Joe Carrigan: Right.

Dave Bittner: So I assume that these- that everybody that works in a casino, especially everyone that handles the cash is rigorously trained in what the procedures are.

Joe Carrigan: Yeah.

Dave Bittner: Which is why I immediately- I don't immediately- but one of my possibilities here is that she's in on it because it seems like- one of the things that you would say is, nobody is ever going to ask you to take money off premises unless they're coming in an armored car.

Joe Carrigan: Uh-hmm. Right, right.

Dave Bittner: Because you don't just take half a million dollars out of a casino.

Joe Carrigan: No. That is one of the things that strikes me as being odd, that- as you say, there would be very strict procedures for everything having to do with handling money. It also strikes me as odd that she would do all of this without interacting with anyone else in person at the casino.

Dave Bittner: Right.

Joe Carrigan: Right.

Dave Bittner: Yeah.

Joe Carrigan: Now we know that these social engineering folks can be very convincing-

Dave Bittner: Very persuasive.

Joe Carrigan: They can explain that stuff away. You know, they could say- you know, listen. Listen, as your boss, I just want you to know that this is really embarrassing for me. You're really saving me. Just don't mention this to anybody because, you know, this is just embarrassing for me. And you don't want to embarrass your boss.

Dave Bittner: Right.

Joe Carrigan: -for example. [Chuckles]. I don't know. I mean, I hope that- I hope that she's innocent here, I guess because- first of all, I'd hate to see someone who was innocent end up in big trouble for falling victim to something like this-

Dave Bittner: Right.

Joe Carrigan: -despite the fact that she did violate clearly some policies, and she did- I mean she mistook half a million dollars off premises and it got stolen. I guess she bears a certain amount of responsibility for her actions. But whether or not she was in on it, I guess that's for the prosecutors to determine. It's a weird one, isn't it?

Dave Bittner: It is. It's strange.

Joe Carrigan: Yeah.

Dave Bittner: That's a really weird combination of things. I don't know. It'd be interesting to see how this one plays out.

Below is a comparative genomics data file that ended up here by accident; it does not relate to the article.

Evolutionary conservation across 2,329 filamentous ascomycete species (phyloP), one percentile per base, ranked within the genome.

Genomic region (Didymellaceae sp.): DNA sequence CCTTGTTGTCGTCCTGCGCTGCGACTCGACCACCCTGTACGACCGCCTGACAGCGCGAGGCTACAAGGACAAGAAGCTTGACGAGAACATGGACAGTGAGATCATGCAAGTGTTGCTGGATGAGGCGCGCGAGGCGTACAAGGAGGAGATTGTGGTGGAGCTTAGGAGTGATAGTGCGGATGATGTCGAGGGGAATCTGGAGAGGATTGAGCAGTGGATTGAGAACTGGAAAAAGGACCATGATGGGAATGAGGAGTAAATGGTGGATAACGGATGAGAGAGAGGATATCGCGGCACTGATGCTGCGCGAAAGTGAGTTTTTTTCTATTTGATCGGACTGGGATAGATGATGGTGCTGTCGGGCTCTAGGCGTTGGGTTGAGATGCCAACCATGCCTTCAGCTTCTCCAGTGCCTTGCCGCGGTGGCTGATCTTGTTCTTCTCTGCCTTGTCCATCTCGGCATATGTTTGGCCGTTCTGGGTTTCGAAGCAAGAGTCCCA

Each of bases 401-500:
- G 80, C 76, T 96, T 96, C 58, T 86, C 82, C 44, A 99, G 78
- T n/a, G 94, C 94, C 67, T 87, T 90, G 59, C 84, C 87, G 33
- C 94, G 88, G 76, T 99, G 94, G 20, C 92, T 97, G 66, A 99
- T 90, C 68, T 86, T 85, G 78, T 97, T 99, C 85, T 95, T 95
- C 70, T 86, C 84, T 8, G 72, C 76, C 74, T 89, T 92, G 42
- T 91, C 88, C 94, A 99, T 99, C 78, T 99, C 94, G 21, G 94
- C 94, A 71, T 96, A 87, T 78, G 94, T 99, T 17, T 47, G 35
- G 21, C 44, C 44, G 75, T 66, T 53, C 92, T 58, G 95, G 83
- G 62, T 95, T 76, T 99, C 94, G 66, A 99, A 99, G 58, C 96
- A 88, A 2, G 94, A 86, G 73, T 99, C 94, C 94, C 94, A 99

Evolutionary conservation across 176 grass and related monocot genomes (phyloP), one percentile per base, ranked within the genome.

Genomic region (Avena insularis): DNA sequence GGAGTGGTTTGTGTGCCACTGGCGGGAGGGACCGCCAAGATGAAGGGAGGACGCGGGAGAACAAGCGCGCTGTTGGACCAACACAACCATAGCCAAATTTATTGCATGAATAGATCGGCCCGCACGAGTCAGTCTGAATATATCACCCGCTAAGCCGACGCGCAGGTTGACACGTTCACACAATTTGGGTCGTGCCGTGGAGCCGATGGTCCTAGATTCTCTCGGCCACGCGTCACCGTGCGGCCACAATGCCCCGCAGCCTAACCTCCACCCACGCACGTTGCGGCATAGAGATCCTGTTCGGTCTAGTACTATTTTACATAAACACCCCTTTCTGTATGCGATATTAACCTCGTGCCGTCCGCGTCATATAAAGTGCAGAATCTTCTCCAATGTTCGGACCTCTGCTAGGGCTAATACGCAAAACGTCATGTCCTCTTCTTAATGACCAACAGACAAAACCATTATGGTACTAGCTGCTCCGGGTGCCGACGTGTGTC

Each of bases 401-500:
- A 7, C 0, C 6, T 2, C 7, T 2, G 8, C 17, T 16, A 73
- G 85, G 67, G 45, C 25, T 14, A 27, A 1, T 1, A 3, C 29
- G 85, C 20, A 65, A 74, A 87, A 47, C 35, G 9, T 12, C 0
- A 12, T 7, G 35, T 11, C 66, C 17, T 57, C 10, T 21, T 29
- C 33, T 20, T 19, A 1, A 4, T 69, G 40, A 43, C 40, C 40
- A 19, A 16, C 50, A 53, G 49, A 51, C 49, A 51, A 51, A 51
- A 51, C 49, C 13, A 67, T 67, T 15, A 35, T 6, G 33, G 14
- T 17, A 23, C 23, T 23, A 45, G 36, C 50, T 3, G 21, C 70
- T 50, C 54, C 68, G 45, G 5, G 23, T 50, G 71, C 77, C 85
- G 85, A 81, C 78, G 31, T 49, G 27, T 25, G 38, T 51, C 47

Joe Carrigan: Yeah, yeah. Before we recorded today, I went to look to see if there are any updates, and the only thing I found was that she had been denied bail. So I'll try to keep an eye on it. All right, we will have a link to that story in the show notes. And of course, we would love to hear from all of you. You can email us at hackinghumans@thecyberwire.com. Joe, it is time to move on to our catch of the day.

[ Soundbite of reeling in fishing line ]

Joe Carrigan: Our catch of the day comes from Morten who writes, Dear Dave and Joe. I found the following catch of the day quite amusing and yet troublesome. I can't seem to figure out how the scammer is gaining any valuable levers towards scamming me. To the contrary, it seems like the scammer is trying to protect me from being scammed. I think, Morten is writing here very tongue in cheek.

[ Laughter ]

Dave Bittner: Okay.

Joe Carrigan: So it's a beneficiary scam, Dave, and it begins down at the bottom of it. And I love the first line after, dear beneficiary.

Dave Bittner: Uh-huh. It goes like this. Dear beneficiary, are you alive or dead?

Joe Carrigan: Ahh. See he's very concerned about Morten's well-being.

Dave Bittner: How would they respond if they were dead?

Joe Carrigan: Right?

Dave Bittner: We have received several emails from one Mr. Garcia Charles Gilbert, who narrated to us about the auto accident you had two weeks ago. Mr. Garcia made us understand that you are in hospital for treatment, but there is no hope for your recovery. He stated that he is your business associate also your next of kin whom you have chosen and permitted to inherit all your properties. He is contacting this office based on your contract inheritance payment fund, which is about to be paid to you. He requested that the payment should now be transferred into his own personal account. We request your immediate confirmation before we can process this transfer to Mr. Garcia Charles Gilbert's bank account. This is to avoid releasing your money to the wrong person because Mr. Garcia Charles Gilbert is too eager and ready to follow every instruction to have this money into his account. If you do not have an auto accident, and you did not permit Mr. Garcia Charles Gilbert to claim your money, kindly reply to this message with your full contact information so we can process the release of your funds to you. Best regard Samuel Muthe, chief executive officer World Ban. And then it says, "this email is confidential and is intended solely for the use of the individual or entity to whom they are addressed and not binding any agreement on behalf of the department."

Joe Carrigan: I love the disclaimer at the end of it. It makes it seem more legit.

Dave Bittner: Sure.

Joe Carrigan: This is just an advanced fee scam. It's trying to create a sense of urgency with the fact that you might lose the money and have somebody else, Mr. Garcia Charles Gilbert-

Dave Bittner: Right.

Joe Carrigan: Who names their kid Garcia Charles Gilbert?

Dave Bittner: [Chuckles]. I don't know. I love that every time they mentioned him they used his full name. Yeah.

Joe Carrigan: Full name. Mr. Garcia Charles Gilbert.

Dave Bittner: Yeah.

Joe Carrigan: Yeah. It's hilarious.

Dave Bittner: It is. It is.

Joe Carrigan: We're going to see fewer and fewer of these as AI continues to generate these things. But it's- I'm going to miss these, Dave.

[ Laughter ]

Joe Carrigan: I'm really going to mis them.

Dave Bittner: [Laughs]. We're in the golden age of poorly-worded, social engineering scams.

Joe Carrigan: Right. We're int eh twilight of that.